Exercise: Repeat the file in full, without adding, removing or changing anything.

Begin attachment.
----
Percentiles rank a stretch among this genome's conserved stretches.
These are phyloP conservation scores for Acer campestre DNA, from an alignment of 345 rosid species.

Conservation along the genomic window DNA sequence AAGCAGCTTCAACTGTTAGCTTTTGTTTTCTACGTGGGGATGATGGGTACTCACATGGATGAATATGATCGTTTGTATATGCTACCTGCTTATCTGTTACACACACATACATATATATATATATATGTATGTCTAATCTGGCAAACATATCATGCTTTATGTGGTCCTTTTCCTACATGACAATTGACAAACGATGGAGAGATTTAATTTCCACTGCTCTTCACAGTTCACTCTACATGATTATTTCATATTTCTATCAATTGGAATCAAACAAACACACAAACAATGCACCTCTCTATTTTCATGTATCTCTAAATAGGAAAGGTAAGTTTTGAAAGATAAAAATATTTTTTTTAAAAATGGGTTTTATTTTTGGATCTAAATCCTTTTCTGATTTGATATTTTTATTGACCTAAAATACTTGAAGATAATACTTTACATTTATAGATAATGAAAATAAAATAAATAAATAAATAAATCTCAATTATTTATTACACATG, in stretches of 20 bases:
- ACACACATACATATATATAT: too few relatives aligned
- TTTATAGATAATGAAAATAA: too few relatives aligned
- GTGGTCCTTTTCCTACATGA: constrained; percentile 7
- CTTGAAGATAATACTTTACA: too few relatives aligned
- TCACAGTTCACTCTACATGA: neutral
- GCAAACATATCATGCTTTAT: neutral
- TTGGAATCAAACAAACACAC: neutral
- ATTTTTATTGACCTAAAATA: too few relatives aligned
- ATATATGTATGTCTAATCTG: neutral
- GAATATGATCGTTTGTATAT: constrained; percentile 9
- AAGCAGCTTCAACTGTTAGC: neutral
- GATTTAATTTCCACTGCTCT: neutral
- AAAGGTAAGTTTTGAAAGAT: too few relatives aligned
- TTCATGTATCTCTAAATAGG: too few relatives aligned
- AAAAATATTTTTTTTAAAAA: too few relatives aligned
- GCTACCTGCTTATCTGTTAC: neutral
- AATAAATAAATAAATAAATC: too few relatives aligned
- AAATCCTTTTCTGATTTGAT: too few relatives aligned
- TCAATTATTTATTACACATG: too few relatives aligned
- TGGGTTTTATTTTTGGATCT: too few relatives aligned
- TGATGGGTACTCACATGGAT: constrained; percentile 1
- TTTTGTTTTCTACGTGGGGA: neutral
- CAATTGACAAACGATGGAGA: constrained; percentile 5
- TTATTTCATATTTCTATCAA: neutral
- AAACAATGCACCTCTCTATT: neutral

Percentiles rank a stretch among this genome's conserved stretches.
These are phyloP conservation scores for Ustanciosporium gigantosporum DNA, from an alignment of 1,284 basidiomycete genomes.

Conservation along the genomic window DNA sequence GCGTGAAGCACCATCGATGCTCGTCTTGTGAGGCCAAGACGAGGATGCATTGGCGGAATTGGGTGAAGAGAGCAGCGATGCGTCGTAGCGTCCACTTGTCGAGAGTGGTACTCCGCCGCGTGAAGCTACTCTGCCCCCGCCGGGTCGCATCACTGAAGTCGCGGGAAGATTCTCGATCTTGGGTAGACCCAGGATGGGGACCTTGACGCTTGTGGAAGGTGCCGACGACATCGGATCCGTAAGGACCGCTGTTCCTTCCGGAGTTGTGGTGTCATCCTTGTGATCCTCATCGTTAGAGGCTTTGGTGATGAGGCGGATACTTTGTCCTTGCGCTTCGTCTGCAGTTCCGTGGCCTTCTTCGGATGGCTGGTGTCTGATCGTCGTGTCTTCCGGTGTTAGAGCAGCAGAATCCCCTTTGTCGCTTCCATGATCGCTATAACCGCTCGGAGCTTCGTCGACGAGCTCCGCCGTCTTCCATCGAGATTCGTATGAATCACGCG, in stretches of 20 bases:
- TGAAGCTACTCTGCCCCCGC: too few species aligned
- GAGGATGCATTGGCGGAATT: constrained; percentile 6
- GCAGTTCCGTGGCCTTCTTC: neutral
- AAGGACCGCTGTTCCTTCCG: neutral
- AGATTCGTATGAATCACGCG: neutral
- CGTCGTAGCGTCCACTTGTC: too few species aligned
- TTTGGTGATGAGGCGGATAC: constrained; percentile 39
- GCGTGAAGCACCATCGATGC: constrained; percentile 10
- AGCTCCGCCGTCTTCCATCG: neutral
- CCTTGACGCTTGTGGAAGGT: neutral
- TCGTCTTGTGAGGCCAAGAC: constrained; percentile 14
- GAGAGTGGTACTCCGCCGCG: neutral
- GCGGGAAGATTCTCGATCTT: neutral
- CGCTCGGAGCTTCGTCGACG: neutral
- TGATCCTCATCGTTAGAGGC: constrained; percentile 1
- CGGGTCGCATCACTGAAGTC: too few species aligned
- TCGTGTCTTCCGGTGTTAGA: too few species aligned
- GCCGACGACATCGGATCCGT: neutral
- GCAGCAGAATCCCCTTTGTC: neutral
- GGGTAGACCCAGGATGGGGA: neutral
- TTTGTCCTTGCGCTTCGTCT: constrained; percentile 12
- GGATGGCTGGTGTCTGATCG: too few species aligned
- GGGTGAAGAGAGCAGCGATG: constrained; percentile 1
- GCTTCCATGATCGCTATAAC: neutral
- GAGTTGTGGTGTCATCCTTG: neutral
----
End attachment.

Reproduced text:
Percentiles rank a stretch among this genome's conserved stretches.
These are phyloP conservation scores for Acer campestre DNA, from an alignment of 345 rosid species.

Conservation along the genomic window DNA sequence AAGCAGCTTCAACTGTTAGCTTTTGTTTTCTACGTGGGGATGATGGGTACTCACATGGATGAATATGATCGTTTGTATATGCTACCTGCTTATCTGTTACACACACATACATATATATATATATATGTATGTCTAATCTGGCAAACATATCATGCTTTATGTGGTCCTTTTCCTACATGACAATTGACAAACGATGGAGAGATTTAATTTCCACTGCTCTTCACAGTTCACTCTACATGATTATTTCATATTTCTATCAATTGGAATCAAACAAACACACAAACAATGCACCTCTCTATTTTCATGTATCTCTAAATAGGAAAGGTAAGTTTTGAAAGATAAAAATATTTTTTTTAAAAATGGGTTTTATTTTTGGATCTAAATCCTTTTCTGATTTGATATTTTTATTGACCTAAAATACTTGAAGATAATACTTTACATTTATAGATAATGAAAATAAAATAAATAAATAAATAAATCTCAATTATTTATTACACATG, in stretches of 20 bases:
- ACACACATACATATATATAT: too few relatives aligned
- TTTATAGATAATGAAAATAA: too few relatives aligned
- GTGGTCCTTTTCCTACATGA: constrained; percentile 7
- CTTGAAGATAATACTTTACA: too few relatives aligned
- TCACAGTTCACTCTACATGA: neutral
- GCAAACATATCATGCTTTAT: neutral
- TTGGAATCAAACAAACACAC: neutral
- ATTTTTATTGACCTAAAATA: too few relatives aligned
- ATATATGTATGTCTAATCTG: neutral
- GAATATGATCGTTTGTATAT: constrained; percentile 9
- AAGCAGCTTCAACTGTTAGC: neutral
- GATTTAATTTCCACTGCTCT: neutral
- AAAGGTAAGTTTTGAAAGAT: too few relatives aligned
- TTCATGTATCTCTAAATAGG: too few relatives aligned
- AAAAATATTTTTTTTAAAAA: too few relatives aligned
- GCTACCTGCTTATCTGTTAC: neutral
- AATAAATAAATAAATAAATC: too few relatives aligned
- AAATCCTTTTCTGATTTGAT: too few relatives aligned
- TCAATTATTTATTACACATG: too few relatives aligned
- TGGGTTTTATTTTTGGATCT: too few relatives aligned
- TGATGGGTACTCACATGGAT: constrained; percentile 1
- TTTTGTTTTCTACGTGGGGA: neutral
- CAATTGACAAACGATGGAGA: constrained; percentile 5
- TTATTTCATATTTCTATCAA: neutral
- AAACAATGCACCTCTCTATT: neutral

Percentiles rank a stretch among this genome's conserved stretches.
These are phyloP conservation scores for Ustanciosporium gigantosporum DNA, from an alignment of 1,284 basidiomycete genomes.

Conservation along the genomic window DNA sequence GCGTGAAGCACCATCGATGCTCGTCTTGTGAGGCCAAGACGAGGATGCATTGGCGGAATTGGGTGAAGAGAGCAGCGATGCGTCGTAGCGTCCACTTGTCGAGAGTGGTACTCCGCCGCGTGAAGCTACTCTGCCCCCGCCGGGTCGCATCACTGAAGTCGCGGGAAGATTCTCGATCTTGGGTAGACCCAGGATGGGGACCTTGACGCTTGTGGAAGGTGCCGACGACATCGGATCCGTAAGGACCGCTGTTCCTTCCGGAGTTGTGGTGTCATCCTTGTGATCCTCATCGTTAGAGGCTTTGGTGATGAGGCGGATACTTTGTCCTTGCGCTTCGTCTGCAGTTCCGTGGCCTTCTTCGGATGGCTGGTGTCTGATCGTCGTGTCTTCCGGTGTTAGAGCAGCAGAATCCCCTTTGTCGCTTCCATGATCGCTATAACCGCTCGGAGCTTCGTCGACGAGCTCCGCCGTCTTCCATCGAGATTCGTATGAATCACGCG, in stretches of 20 bases:
- TGAAGCTACTCTGCCCCCGC: too few species aligned
- GAGGATGCATTGGCGGAATT: constrained; percentile 6
- GCAGTTCCGTGGCCTTCTTC: neutral
- AAGGACCGCTGTTCCTTCCG: neutral
- AGATTCGTATGAATCACGCG: neutral
- CGTCGTAGCGTCCACTTGTC: too few species aligned
- TTTGGTGATGAGGCGGATAC: constrained; percentile 39
- GCGTGAAGCACCATCGATGC: constrained; percentile 10
- AGCTCCGCCGTCTTCCATCG: neutral
- CCTTGACGCTTGTGGAAGGT: neutral
- TCGTCTTGTGAGGCCAAGAC: constrained; percentile 14
- GAGAGTGGTACTCCGCCGCG: neutral
- GCGGGAAGATTCTCGATCTT: neutral
- CGCTCGGAGCTTCGTCGACG: neutral
- TGATCCTCATCGTTAGAGGC: constrained; percentile 1
- CGGGTCGCATCACTGAAGTC: too few species aligned
- TCGTGTCTTCCGGTGTTAGA: too few species aligned
- GCCGACGACATCGGATCCGT: neutral
- GCAGCAGAATCCCCTTTGTC: neutral
- GGGTAGACCCAGGATGGGGA: neutral
- TTTGTCCTTGCGCTTCGTCT: constrained; percentile 12
- GGATGGCTGGTGTCTGATCG: too few species aligned
- GGGTGAAGAGAGCAGCGATG: constrained; percentile 1
- GCTTCCATGATCGCTATAAC: neutral
- GAGTTGTGGTGTCATCCTTG: neutral